Bats in the Dunes
Though not given quite the same press as bumblebees or butterflies, our native bat species are an important part of so many of the United Kingdom’s ecosystems – they even make good use, it turns out, of our sand dunes.
The UK is home to 17 breeding species of bat (all of which are legally protected), so these winged, nocturnal creatures make up nearly a quarter of our mammal species. Of course, we play the role of gracious AirBnB host to a few other visiting species at times, too.
Around the world, some of the 1,400 species of bats are adapted to feast out on fruit, nectar and larger prey like frogs and other bats. But that’s not the case in the UK, where all of the bat species you’ll find live exclusively on a diet of insects.  In fact, these efficient predators are actually pretty useful when it comes to keeping certain insect populations in check, particularly when some invertebrate outbreaks threaten agricultural land or forests. 
Despite staring as spectral characters in folk tales and having their likeness adorn decorative items to celebrate Halloween, bats, in an ecological sense, are symbols of good news. They’re sensitive to changes in their environment and are often used as indicator species; a healthy food chain and happy habitat will support populations of bats, but when issues arise like pesticide, light or noise pollution, bats are among the first to go. The absence of bats, in fact, is far more foreboding than the presence.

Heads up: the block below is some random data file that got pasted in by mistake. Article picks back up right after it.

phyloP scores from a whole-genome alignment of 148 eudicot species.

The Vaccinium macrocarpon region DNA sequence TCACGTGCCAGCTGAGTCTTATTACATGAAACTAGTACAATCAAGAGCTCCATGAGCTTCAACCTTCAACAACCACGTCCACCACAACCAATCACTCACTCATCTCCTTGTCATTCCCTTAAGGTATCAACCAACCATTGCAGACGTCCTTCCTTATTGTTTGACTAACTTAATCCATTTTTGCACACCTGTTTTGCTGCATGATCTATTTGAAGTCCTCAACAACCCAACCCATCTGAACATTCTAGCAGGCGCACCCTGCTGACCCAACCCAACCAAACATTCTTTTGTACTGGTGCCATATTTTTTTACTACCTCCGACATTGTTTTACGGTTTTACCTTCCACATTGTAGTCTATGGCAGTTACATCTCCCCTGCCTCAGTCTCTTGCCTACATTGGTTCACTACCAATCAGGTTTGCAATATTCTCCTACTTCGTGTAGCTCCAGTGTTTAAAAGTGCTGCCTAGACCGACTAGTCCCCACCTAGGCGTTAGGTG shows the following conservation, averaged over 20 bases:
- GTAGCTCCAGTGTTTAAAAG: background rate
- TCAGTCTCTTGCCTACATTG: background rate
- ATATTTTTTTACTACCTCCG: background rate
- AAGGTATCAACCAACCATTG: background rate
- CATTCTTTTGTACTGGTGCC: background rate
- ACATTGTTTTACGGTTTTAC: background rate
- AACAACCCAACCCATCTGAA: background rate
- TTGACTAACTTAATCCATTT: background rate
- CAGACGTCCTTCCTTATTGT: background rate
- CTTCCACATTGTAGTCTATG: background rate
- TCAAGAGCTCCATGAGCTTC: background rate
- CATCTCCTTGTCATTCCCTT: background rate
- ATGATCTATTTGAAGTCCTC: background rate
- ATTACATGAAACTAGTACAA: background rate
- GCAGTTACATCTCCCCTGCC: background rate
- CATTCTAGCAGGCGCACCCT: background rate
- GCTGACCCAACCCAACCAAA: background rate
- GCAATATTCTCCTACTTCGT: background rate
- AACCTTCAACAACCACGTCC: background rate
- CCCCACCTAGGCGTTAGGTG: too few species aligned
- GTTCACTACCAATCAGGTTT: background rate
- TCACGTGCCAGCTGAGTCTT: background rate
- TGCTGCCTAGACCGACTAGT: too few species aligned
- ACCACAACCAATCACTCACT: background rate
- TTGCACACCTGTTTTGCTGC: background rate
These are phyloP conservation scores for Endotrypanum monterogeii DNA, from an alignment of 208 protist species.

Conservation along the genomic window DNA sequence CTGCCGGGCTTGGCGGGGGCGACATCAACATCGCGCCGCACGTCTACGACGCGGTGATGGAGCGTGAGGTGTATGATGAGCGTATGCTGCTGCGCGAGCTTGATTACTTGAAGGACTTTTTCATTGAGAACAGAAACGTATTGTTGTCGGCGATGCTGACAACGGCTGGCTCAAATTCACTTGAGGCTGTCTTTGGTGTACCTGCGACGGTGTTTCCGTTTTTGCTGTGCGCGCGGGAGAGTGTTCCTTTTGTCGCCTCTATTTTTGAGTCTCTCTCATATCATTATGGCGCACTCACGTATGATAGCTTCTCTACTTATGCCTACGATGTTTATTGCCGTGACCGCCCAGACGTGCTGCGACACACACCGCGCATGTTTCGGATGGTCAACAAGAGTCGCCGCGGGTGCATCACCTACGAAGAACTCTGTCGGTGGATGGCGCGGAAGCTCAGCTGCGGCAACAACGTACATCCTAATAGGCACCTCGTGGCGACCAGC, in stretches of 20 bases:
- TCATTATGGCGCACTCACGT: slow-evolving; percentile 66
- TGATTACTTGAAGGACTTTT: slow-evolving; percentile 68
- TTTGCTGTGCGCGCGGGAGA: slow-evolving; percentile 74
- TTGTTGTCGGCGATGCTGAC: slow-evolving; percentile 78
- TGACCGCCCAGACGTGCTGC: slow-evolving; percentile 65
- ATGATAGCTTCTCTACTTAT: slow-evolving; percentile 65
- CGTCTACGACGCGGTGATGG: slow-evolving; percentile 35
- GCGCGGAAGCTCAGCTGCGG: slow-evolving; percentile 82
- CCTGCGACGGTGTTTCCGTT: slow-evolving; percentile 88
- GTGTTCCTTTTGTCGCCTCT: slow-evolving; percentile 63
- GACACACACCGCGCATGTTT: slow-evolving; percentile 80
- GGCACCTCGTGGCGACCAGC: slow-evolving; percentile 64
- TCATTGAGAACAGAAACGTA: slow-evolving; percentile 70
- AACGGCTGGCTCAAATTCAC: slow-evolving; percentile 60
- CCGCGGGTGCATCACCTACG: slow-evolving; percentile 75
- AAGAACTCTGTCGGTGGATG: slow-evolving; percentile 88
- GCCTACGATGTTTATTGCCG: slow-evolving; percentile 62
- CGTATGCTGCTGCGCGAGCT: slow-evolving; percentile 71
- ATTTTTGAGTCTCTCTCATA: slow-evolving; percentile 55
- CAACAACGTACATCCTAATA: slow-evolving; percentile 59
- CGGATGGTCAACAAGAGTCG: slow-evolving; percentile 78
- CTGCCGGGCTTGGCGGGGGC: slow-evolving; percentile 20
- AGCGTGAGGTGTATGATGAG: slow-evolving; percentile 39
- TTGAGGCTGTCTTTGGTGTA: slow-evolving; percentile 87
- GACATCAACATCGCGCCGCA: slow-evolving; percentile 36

Bat numbers in the UK have declined over recent decades and understanding their population sizes and changes is vital when working out how to support them.  However, their daily routine – sleeping in sheltered nooks during the day and emerging at dusk to feed – can make bats tricky creatures to try to see, certainly in any detail beyond shadows flitting through the sky as the sun sets. So, for ecologists to survey bats or for wildlife fans keen to see if, and what, bat species might reside nearby, vision alone cannot be relied on. Instead, we have to turn our attention to sound.
Many bat species, including all of those found in the UK, use echolocation to navigate and hunt in the dark. By contracting their larynx (voice box) they produce ultrasound soundwaves. These bounce off objects nearby and are picked up by specialist receptor cells in bats’ inner ears, allowing them to accurately ‘see’ the environment around them acoustically.  We can’t hear these sound waves, as they’re in a frequency too high for humans, but we can use bat detection devices which contain an ultrasonic microphone to tune into these soundwaves.
Different species of bat echolocate at different frequencies, so we can also tune bat detector devices to known frequencies to see if a certain species is nearby, or we can scan through all of the frequencies until we find echolocation. We can then use its frequency, as well as the call pattern and things like the flight pattern and the size of the bat (if we can see them) to help identify the species.